The unique role that you have as a character’s co-creator is what allows you to understand him so intimately. Who he is depends in part on who you are. Because of this, you know this person more completely than you could know anyone else.

2. The Relationship Between Reader and Character Has No Boundaries.

In your relationships with real people, there are always boundaries. Between husbands, wives and best friends, there are always secrets. When dealing with real people, you can only completely know yourself. What your friends and spouses experience in their own minds you can only experience imperfectly through what they choose to reveal.

In your relationships with fictional people, this is not the case. In fiction, a character’s innermost thoughts, desires and motivations are all laid bare before you. You can peer directly into a character’s mind and soul. You can know a character better than he knows himself.

Conclusion

There’s a reason we connect so profoundly with well written characters. It’s basic human nature to crave love and intimacy. We strive to know others, for it’s in knowing that we can love. The fictional characters we encounter in stories might not be real, but the love that we have for them most certainly is. It’s a very unique kind of love, one that, in some ways at least, exceeds that which we have even for those real people who we hold closest of all.

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How Your Imagination Is Like a Mirror

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I’ve always been fascinated by reflections.

On the surface, a reflection is so ordinary, so mundane, so uninteresting. And why not? We see them everywhere we go. We look at our twin in the mirror every morning. We catch glimpses of upside down skies in puddles left behind by rainstorms every Spring. And we know — have known since early childhood — that they’re nothing more than reflected rays of light. How can something so simple and so common possibly be interesting?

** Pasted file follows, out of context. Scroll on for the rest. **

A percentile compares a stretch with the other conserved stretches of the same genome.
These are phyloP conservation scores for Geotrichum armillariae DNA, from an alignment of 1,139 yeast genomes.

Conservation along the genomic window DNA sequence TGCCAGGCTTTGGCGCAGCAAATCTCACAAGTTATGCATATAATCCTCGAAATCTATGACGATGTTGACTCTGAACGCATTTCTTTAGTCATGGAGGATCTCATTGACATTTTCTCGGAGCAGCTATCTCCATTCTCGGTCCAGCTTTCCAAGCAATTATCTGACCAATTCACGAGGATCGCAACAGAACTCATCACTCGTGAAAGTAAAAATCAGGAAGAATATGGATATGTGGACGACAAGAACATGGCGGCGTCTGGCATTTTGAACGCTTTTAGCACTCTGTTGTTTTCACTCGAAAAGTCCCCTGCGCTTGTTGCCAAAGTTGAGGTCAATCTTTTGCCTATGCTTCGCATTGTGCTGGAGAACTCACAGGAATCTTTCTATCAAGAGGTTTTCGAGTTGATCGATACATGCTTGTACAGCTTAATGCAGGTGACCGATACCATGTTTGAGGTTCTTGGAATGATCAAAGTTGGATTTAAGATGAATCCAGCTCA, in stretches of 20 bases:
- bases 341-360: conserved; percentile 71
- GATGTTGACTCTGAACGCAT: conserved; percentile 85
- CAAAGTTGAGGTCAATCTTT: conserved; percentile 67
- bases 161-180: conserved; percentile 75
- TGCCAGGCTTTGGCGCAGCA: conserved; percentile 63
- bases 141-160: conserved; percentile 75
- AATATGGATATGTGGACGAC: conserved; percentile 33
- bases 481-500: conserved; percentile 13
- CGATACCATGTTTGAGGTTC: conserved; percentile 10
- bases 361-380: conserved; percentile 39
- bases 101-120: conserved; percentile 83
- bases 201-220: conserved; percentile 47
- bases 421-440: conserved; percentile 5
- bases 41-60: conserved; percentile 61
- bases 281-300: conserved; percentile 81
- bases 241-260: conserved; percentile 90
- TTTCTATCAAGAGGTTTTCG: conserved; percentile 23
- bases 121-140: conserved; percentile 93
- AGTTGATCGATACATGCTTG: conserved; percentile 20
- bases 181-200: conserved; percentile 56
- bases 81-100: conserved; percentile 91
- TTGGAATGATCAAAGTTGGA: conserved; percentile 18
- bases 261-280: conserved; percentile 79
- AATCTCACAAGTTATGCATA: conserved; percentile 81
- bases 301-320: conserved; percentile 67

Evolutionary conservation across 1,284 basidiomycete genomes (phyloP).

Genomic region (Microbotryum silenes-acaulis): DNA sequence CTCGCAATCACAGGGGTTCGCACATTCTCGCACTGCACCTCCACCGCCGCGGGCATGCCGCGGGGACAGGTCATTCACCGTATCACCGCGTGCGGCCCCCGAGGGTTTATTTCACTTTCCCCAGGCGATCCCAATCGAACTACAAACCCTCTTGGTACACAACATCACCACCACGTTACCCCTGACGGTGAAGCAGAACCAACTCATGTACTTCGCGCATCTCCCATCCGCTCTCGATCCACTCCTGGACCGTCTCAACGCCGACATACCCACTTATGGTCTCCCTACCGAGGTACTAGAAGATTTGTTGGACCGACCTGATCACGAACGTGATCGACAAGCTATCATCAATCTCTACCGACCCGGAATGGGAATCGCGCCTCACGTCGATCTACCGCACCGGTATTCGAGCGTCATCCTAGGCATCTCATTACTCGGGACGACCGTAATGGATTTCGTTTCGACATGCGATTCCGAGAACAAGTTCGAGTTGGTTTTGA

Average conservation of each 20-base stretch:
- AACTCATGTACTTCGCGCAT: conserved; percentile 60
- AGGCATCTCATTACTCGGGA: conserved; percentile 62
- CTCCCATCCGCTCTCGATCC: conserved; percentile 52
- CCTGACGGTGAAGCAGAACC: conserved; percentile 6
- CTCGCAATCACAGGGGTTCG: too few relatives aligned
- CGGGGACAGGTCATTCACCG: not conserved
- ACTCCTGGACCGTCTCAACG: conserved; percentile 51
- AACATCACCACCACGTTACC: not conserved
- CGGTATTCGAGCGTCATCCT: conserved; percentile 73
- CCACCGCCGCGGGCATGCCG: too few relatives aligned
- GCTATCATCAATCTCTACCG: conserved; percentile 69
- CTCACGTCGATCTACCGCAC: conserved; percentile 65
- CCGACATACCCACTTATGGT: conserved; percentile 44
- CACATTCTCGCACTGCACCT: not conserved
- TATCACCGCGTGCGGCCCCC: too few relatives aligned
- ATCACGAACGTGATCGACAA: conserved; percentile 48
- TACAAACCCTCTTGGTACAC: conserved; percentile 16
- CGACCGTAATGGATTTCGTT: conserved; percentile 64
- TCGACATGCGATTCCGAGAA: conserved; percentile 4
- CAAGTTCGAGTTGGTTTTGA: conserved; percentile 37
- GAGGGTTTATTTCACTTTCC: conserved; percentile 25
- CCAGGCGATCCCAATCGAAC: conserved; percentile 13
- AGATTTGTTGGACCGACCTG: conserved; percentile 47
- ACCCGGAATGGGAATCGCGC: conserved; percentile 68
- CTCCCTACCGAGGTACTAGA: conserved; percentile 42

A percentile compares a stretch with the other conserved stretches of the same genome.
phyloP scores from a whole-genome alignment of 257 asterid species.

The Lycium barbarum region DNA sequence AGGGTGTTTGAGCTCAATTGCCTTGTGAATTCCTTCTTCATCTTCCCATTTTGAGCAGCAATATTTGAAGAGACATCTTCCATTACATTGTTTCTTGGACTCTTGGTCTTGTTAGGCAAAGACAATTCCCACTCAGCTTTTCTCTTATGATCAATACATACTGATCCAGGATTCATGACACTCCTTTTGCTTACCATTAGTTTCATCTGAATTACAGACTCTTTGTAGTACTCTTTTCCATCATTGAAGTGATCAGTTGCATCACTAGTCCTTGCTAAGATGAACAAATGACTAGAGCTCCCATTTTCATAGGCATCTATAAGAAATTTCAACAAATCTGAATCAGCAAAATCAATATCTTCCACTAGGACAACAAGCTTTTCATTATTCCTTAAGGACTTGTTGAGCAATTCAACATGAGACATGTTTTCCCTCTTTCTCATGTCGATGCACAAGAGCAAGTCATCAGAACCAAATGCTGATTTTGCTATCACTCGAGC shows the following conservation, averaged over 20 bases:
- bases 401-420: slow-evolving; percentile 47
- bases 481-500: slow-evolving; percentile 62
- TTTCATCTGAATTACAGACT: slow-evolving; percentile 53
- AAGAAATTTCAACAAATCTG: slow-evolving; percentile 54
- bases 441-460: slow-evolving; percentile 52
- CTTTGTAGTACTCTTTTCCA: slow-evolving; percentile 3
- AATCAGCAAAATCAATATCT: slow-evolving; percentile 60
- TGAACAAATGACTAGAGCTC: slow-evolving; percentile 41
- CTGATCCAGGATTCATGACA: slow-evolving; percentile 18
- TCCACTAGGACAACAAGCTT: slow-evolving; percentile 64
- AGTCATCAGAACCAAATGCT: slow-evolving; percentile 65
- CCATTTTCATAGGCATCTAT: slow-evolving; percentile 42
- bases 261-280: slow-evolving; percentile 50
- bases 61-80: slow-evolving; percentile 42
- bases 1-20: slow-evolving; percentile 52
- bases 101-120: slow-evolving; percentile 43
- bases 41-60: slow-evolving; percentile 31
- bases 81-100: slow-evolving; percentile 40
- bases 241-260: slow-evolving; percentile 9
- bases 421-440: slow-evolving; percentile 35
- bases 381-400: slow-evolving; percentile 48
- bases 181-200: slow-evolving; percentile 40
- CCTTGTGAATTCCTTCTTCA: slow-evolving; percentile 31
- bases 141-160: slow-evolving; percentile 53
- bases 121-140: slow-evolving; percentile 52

But what if a reflection were something more? What if, whenever you looked in the mirror, you glimpsed the doings of another world, parallel in every way to our own? Perhaps these are not merely rays of light reflected back from our universe, but rays of light projected from another. Maybe, this other universe is populated with its own people, each gazing into their own reflections, worlds stacked upon worlds. And perhaps some of them are gazing back at us.

Suddenly, by the incredible power of the imagination, something ordinary has been transformed into something extraordinary. Your vision has been forever altered. For the rest of your life, when you look in the mirror, a part of you, if only a very small part, will wonder if the man or the woman you see every morning is really just a reflection.

And that’s not all.

The sense of mystery and childlike wonder that you experience in your imagination, it bounces back. It’s reflected, like light off a mirror. You begin to see ordinary things in this new light, and you suddenly realize that they’re not so mundane and uninteresting after all.

In the case of a simple reflection, you might ponder the nature of light. You might wonder what makes it bounce from one surface to the next. Eventually, you’ll feel the need to search for answers. And when you do, you’ll discover just how surreal and otherworldly reality actually is.

Once you do, neither you nor the world around you will ever be the same.

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Who Am I?

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Hello! My name is Jeff, and I’m a writer.

Well, hold on.

I should probably lay one secret to rest before we embark on this journey together. My name isn’t really Jeff. It’s James. Jeff Coleman is a pen name that I dreamed up a few months ago, based on the initials of my first and last name. When I first decided to share my stories with the world, I was shy and unsure. I believed that a pseudonym could provide me with comfort and security, and that, to a certain extent, it could protect me from failure. But as time wore on, I began to realize that in order to forge genuine lasting relationships built on friendship and trust, I would ultimately have to put my true self out there, including my real name. I realized that failure is a part of life, and that I could grow closer to my friends and readers by being honest and open about my mistakes from the start. Though I’ve grown attached to the name Jeff and plan to continue using it, I’d like my readers to know who Jeff really is. So, let me extend to you a warm virtual hand in greeting. “Hi, my name is James, and it’s very nice to meet you!”

Now, with that out of the way…